The Mountaineers went on to use six different pitchers in the 8-5 victory over the Cowboys. Aside from Myers, none pitched more than two innings.

For players who are used to getting the ball and going as long as possible, making this transition could have ruffled some feathers. But Mazey said his “Firemen” have grown into their new roles.

“That was coach Sabins’s idea. Let’s call them the firemen and give them identity down there in the bullpen,” Mazey said. “When we told them what we were going to do, one of them went up to the Firehouse Subs there on University Hill and got fireman hats for all of them. So that day in the bullpen, all the firemen were wearing fireman’s hats. If people believe in your system, then that you’ve got half the battle licked right out the gate.”

Michael Kinney is a Freelance Content Provider with EyeAmTruth.com

Just out looking for a good race

Photo by Michael Kinney

By Michael Kinney

Jed Helker really likes to run. Even more than that, he loves to compete.

Whether it’s competing for state titles, state records or just bragging rights, Helker will go almost anywhere to find a good race.

That is why just over a week after almost singlehandedly winning the 6A State Track and Field Championship for Edmond Memorial, Helker was back on the track at the first-ever Oklahoma Mile at Night May 21 trying to finish his high school career up with the state record in the 1600-meter run.

“Competing is one of my favorite parts,” Helker said. “I love running in general, but just getting out here and racing, I miss it in the offseason. That’s why I am trying to take full advantage of every opportunity I get in the summer.”

At the inaugural Oklahoma Mile at Night, which was held at Deer Creek High School on May 21, Helker ran a 4:13.08. He was also just a few seconds off of breaking the record in the 1600-meter run, which is held by Salisaw’s Zack Black. He ran a 4:09.74 at the 2016 Meet of Champions.

“I was going for the record,” Helker said. “I was two seconds off. I was really going for it. I think if I had some to try and catch that last lap, it would have been something I might have got. But it’s alright. It was fun.”

The Oklahoma Mile at Night was the second time in the past week Helker had tried to break the record. At the Meet of Champions May 15th, he ran a 4:23.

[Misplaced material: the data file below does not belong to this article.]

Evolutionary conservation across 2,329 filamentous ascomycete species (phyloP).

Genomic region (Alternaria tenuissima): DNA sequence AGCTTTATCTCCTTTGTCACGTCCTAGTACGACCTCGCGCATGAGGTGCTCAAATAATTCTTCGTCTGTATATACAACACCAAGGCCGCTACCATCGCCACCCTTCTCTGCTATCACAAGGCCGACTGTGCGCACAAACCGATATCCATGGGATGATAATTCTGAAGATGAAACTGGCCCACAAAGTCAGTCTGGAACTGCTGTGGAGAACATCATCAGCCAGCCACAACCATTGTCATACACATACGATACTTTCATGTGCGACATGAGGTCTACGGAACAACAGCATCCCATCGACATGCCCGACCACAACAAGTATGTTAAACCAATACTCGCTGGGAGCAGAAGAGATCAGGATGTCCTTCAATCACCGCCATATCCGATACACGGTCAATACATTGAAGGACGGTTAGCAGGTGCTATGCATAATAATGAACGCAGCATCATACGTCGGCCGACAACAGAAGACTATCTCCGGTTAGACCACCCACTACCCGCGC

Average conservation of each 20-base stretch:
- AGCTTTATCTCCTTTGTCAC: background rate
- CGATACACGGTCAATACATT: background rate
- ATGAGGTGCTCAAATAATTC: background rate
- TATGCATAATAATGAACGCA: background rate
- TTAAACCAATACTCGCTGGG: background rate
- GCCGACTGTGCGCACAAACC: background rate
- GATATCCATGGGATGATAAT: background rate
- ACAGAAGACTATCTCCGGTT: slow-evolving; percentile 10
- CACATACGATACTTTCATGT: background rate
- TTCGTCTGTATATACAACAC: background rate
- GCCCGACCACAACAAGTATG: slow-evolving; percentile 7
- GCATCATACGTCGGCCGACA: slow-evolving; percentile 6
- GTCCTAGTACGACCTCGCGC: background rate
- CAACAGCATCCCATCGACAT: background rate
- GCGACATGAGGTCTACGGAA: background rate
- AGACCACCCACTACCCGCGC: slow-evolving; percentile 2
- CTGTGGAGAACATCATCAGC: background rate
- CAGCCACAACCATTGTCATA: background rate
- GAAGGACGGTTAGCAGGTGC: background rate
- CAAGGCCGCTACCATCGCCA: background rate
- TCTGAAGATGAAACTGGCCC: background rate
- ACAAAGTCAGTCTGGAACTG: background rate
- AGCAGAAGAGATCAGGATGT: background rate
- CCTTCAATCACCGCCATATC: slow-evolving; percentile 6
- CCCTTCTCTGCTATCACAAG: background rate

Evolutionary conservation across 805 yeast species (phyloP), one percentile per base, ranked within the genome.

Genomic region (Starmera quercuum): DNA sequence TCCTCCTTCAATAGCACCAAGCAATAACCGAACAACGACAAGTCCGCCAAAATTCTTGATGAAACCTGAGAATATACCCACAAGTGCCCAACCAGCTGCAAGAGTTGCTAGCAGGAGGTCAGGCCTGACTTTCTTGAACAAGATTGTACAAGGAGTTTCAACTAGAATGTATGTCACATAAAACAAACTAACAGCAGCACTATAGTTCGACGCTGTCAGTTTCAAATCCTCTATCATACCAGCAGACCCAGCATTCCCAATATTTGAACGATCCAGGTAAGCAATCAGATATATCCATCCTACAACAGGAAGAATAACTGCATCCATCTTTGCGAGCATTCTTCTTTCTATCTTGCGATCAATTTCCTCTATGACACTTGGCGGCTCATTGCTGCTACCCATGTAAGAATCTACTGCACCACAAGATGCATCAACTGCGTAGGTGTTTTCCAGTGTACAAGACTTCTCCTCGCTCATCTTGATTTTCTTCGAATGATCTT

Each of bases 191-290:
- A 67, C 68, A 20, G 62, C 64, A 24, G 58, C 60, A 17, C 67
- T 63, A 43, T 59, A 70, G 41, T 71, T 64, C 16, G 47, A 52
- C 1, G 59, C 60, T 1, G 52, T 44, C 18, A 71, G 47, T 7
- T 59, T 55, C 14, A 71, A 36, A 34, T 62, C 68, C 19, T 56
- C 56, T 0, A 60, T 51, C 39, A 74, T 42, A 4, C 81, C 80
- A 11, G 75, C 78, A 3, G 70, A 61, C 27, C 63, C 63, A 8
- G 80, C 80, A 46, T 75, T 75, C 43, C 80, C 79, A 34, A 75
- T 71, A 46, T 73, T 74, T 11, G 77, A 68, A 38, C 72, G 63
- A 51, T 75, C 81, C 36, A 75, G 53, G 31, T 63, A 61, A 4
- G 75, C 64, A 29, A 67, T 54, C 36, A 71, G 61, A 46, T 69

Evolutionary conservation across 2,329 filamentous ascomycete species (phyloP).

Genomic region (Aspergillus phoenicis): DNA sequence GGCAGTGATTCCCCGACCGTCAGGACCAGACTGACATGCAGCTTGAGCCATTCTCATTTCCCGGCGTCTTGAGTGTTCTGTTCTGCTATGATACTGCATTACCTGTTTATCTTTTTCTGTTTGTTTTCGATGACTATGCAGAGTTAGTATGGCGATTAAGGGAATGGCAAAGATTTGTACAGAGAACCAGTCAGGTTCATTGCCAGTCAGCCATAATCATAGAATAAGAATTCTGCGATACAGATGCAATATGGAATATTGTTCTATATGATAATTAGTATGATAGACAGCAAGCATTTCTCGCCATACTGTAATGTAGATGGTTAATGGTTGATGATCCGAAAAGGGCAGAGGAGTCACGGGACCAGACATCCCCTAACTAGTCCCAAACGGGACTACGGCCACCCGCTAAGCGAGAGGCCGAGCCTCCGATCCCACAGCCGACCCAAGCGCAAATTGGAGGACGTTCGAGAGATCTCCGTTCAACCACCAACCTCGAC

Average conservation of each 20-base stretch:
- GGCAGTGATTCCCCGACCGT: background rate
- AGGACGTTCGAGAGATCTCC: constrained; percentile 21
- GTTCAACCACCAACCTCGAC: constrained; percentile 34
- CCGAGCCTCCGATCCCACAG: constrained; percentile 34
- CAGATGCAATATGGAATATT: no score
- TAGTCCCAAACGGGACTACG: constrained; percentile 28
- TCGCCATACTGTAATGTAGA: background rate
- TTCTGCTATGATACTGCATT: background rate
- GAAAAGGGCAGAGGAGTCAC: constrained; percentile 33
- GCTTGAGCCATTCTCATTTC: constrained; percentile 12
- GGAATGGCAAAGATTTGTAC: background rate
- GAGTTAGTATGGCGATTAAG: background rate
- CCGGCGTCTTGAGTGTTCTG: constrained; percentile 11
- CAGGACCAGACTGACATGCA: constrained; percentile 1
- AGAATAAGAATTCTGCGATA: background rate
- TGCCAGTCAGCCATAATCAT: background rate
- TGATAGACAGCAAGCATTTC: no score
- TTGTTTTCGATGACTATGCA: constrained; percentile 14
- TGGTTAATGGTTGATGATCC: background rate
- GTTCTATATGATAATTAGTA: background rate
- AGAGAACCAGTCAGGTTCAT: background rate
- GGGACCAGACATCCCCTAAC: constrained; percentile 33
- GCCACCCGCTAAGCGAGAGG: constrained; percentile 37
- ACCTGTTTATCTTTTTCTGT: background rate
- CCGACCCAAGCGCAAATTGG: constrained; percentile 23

But once again, he had no competition to chase down the final 400 meters.

That was not the case at the state meet. Every single event he was entered in, it came down to the final meters between winning and second place.

That seems to be the exact situation Helker thrives in. The senior distance runner claimed four gold medals at the state meet May 11-12 at Yukon High. In the process he accounted for 50 of Edmond’s 98 total points. That was enough to hold off Tulsa Union, who posted 90 points, as they won their 11th state championship in school history.

“He’s just a phenomenal athlete. No one prepares harder,” Edmond coach Chris Lowry said of Helker. “No one is a better leader for our program. A great family. And he just takes it serious. His preparation, even on a bad day, he prepares so well, and he’s so well trained, that even on a bad day it’s still pretty amazing.”

Helker’s four golds came in the 800-meter run (1:58.78), 1600-meter run (4:11.36), the 3200-meter run (10:01.37) and as the anchor leg of the 4×800-meter relay (8:11.18). However, when the final day of state started, he had a different looking schedule ahead of him.

“I was actually planning to drop the 800,” Helker said. “We had two other guys in it who are quality racers. An hour beforehand, for team points, my coach was like, you don’t have to win it, but go in there and get some points for us. And it played into my hands perfectly to where I could just out kick some guys, and honestly, it’s just a total blessing. I didn’t see this happening. It’s awesome that it did though.”